A Kitchen the Size of a Postage Stamp

Seems like there are lots of blogs that pronounce their kitchen as the smallest kitchen out there.

I will throw my hat into the ring and declare the diminutive-ness of my space.  

Thank goodness the four burner stove is gas ... its been almost five years since I lived in a home with gas capabilities.  But, culinary school allowed me to turn up the heat on a regular basis.  Side note: I miss the large flat-tops and their consistent heat.  

The oven holds a quarter sheet pan ... really hope my family doesn't come to Chicago for Thanksgiving and expect a full dinner.

No dishwasher or disposal either.  

Perhaps this will be my chance to be creative and push the limits of how much cooking can take place with almost zero available counter space. 

If anyone has tips on using a small kitchen to the max, please comment.

Terzo Piano: a dream of a three course dinner

(note: photos taken from the Modern Wing opening day in May 2009)

Terzo Piano, the new restaurant in the Art Institute's Modern Wing, offers a three course prix fixe dinner Thursday nights only -- the museum stays open late on this night of the week only.  Make a reservation and just go!

My food & wine choices:

NV Brut Rose, Cesarini Sforza, Trentino, Italy
2006 Whispering Angel Rose, Chateau d'Esclans, France

crostini with smokey eggplant puree and goat cheese with herbs

first course:
hand rolled gnocchi with eggplant, summer squash, tomato, herbs, Carr Valley Marisa sheep's milk cheese

second course:
grilled Nettesheim Farms beef short ribs with braised romano beans, tomato, San Giacomo 5 year aged balsamic vinegar

third course:
red plum upside down cake with ginger and chocolate ice cream

mini-chocolate macaroons

Blue Marble Dairy

It took me a about a year of shopping at Green City Market to sample the milk and yogurt from Blue Marble

The thought of buying milk at a market seemed a little strange at first because, after all, doesn't milk come from grocery stores?  Who buys their milk from actual people that raise cows?  And, on top of that, who sells milk in glass bottles these days?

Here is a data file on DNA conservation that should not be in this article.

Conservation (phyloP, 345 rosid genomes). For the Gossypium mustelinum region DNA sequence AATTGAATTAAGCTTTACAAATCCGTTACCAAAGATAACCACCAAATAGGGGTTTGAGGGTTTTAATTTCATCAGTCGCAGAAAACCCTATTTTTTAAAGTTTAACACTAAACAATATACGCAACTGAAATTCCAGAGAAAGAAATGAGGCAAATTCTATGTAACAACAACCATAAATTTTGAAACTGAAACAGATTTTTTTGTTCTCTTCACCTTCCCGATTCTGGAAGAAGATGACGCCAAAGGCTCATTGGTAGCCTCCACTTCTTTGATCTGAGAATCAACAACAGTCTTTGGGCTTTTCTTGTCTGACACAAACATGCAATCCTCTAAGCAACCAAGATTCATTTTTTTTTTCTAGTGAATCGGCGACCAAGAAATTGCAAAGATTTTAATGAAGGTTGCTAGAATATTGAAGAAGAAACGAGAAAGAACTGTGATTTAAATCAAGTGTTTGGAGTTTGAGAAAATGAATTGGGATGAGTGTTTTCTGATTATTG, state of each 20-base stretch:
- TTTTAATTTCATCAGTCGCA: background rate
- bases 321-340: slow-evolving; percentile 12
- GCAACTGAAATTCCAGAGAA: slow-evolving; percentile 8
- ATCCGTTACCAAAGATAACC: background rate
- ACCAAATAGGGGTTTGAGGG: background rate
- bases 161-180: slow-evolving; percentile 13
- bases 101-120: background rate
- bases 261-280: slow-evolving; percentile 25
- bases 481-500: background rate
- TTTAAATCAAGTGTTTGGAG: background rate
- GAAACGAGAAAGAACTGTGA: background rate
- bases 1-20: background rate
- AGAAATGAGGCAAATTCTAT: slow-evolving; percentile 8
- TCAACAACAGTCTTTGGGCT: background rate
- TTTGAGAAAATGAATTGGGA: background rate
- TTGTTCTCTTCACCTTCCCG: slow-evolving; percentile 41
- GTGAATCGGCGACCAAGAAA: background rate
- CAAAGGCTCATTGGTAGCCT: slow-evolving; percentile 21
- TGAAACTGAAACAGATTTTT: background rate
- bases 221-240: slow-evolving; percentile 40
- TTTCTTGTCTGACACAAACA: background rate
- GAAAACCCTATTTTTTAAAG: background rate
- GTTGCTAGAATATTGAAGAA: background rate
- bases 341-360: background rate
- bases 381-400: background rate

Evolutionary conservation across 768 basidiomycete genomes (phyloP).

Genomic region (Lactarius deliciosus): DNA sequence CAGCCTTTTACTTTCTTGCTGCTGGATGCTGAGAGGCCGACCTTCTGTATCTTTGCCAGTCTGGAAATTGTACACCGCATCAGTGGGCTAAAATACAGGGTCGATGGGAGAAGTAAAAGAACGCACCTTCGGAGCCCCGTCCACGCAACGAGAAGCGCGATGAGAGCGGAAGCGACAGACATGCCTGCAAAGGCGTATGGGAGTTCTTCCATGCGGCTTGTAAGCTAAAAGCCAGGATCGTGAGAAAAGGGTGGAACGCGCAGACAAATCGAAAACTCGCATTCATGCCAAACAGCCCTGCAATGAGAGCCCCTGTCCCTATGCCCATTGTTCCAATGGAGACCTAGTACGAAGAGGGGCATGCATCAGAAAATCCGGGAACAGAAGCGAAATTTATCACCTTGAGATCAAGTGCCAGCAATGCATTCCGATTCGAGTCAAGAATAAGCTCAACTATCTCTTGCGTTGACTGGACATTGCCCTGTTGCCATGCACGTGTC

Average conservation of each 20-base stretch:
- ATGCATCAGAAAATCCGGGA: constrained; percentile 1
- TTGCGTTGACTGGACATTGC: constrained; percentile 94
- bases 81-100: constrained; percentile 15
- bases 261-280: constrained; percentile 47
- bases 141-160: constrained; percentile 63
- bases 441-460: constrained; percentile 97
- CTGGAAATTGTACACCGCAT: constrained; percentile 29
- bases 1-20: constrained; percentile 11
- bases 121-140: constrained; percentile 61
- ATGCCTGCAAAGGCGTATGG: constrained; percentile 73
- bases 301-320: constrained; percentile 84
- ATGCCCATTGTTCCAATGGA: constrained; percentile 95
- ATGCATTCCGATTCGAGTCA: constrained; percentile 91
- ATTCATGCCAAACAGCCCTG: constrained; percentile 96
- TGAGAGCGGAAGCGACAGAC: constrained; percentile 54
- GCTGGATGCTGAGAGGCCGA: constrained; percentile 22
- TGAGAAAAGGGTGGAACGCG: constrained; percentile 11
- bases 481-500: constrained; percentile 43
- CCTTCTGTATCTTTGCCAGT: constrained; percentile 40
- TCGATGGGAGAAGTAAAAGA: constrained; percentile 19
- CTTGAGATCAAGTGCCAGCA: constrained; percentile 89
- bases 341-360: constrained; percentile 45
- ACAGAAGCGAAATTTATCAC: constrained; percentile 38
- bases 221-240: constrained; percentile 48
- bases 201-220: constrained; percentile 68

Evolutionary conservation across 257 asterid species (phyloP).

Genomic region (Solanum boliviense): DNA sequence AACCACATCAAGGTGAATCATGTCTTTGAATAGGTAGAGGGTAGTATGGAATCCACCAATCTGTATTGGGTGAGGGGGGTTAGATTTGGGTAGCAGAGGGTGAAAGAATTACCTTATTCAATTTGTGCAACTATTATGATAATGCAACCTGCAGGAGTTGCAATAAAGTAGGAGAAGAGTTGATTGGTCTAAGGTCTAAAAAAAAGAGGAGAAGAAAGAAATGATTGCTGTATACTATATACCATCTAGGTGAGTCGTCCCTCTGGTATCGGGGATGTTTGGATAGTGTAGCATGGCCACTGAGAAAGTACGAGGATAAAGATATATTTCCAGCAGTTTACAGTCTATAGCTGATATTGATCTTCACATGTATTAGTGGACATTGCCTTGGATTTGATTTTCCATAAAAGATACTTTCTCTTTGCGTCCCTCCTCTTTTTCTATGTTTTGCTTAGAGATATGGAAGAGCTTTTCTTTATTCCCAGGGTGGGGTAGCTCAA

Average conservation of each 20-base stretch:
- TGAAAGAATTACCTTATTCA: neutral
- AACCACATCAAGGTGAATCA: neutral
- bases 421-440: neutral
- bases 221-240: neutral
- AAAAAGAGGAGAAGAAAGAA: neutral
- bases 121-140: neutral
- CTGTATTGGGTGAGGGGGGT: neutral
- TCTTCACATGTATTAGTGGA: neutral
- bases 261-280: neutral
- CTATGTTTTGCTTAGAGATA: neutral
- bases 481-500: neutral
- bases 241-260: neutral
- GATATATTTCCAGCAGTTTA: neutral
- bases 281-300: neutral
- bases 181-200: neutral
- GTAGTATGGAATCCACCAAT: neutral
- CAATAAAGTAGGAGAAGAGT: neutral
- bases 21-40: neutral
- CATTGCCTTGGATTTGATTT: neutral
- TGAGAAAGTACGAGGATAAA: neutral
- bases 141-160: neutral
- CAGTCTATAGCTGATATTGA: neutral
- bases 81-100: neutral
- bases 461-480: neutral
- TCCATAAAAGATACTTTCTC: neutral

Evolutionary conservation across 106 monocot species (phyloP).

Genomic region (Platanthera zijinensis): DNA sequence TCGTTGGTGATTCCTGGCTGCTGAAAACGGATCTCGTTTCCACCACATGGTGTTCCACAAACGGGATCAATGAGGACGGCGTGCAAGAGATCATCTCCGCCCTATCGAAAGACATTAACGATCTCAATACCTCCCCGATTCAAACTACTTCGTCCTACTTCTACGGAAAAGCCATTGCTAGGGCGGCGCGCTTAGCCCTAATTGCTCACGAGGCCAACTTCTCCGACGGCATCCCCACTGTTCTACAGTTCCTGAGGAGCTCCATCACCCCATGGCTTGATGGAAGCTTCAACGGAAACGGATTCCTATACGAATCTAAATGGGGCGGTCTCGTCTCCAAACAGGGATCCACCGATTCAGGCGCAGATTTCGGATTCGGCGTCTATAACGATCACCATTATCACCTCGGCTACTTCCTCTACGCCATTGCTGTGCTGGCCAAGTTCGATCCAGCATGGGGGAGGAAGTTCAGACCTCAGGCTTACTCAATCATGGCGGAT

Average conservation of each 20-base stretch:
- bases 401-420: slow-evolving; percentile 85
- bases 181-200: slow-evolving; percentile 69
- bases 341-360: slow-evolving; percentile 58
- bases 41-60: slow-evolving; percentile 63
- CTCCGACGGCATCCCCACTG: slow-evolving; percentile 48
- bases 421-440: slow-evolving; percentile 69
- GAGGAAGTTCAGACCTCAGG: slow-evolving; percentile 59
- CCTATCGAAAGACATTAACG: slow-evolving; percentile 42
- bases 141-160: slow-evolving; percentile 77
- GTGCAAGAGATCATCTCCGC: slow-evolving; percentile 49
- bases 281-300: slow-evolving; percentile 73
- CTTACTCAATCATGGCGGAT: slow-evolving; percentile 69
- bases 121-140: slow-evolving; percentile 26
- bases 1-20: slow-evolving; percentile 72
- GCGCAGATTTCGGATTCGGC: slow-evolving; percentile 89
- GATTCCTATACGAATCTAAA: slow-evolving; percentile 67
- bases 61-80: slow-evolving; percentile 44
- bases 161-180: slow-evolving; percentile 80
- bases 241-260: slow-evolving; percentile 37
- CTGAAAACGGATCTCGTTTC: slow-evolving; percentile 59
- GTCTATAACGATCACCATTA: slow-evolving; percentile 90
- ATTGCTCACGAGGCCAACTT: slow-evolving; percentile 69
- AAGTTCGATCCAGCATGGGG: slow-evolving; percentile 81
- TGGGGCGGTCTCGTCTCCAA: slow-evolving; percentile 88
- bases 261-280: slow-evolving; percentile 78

All Blue Marble products are sold in pint, quart, and 1/2 gallon sized glass bottles.  Kind of a throw back to a different time when milk was delivered to the doorsteps of American families.  And, to be honest, the milk tastes much better.  Like milk should taste. 

The first time buyer has to put down a bottle deposit, but if he or she returns the clean bottle for a fresh one the deposit is applied to the future purchase.  For any returned bottles without another purchase, the deposit is refunded.  I think I have probably gone through almost a dozen bottles of milk and don't remember the last time I bought milk from the grocery store.

True, it is a tad more expensive, and the first purchase costs the most due to the deposit, but it is oh-so-worth-it.  There is actual cream at the top of the bottle ... real cream!  Even in the skim milk which doesn't taste watery like you find elsewhere.

This family owned farm in Wisconsin has been in action for over 30 years.  Their products are pasteurized but not homogenized allowing the molecules in the milk to stay put creating a creamy texture and flavor.  

You can find Blue Marle Dairy products at the Green City Market, but also at speciality stores like the Green Grocer Chicago.

(note: I happen to be a big fan of this microdairy and want to support them; no products were given for this recommendation)    

Pizza Bianca with Whole Wheat Crust

I have to admit that I struggle with pizza dough and deciding which of the dozens and dozens of recipes really work.  There are a lot out there that claim to be fast or easy or capable of rising in the frig over night.  

The recipe from Smitten Kitchen could not be simpler to assemble and you don't need multiple bowls or any fancy tools.  I didn't even use a spoon to mix ... just my clean hands!

1 recipe of Smitten Kitchen's easy pizza dough (I substituted 1/2 cup of whole wheat flour for the AP flour)

basil, six to eight leaves (get it from the market!)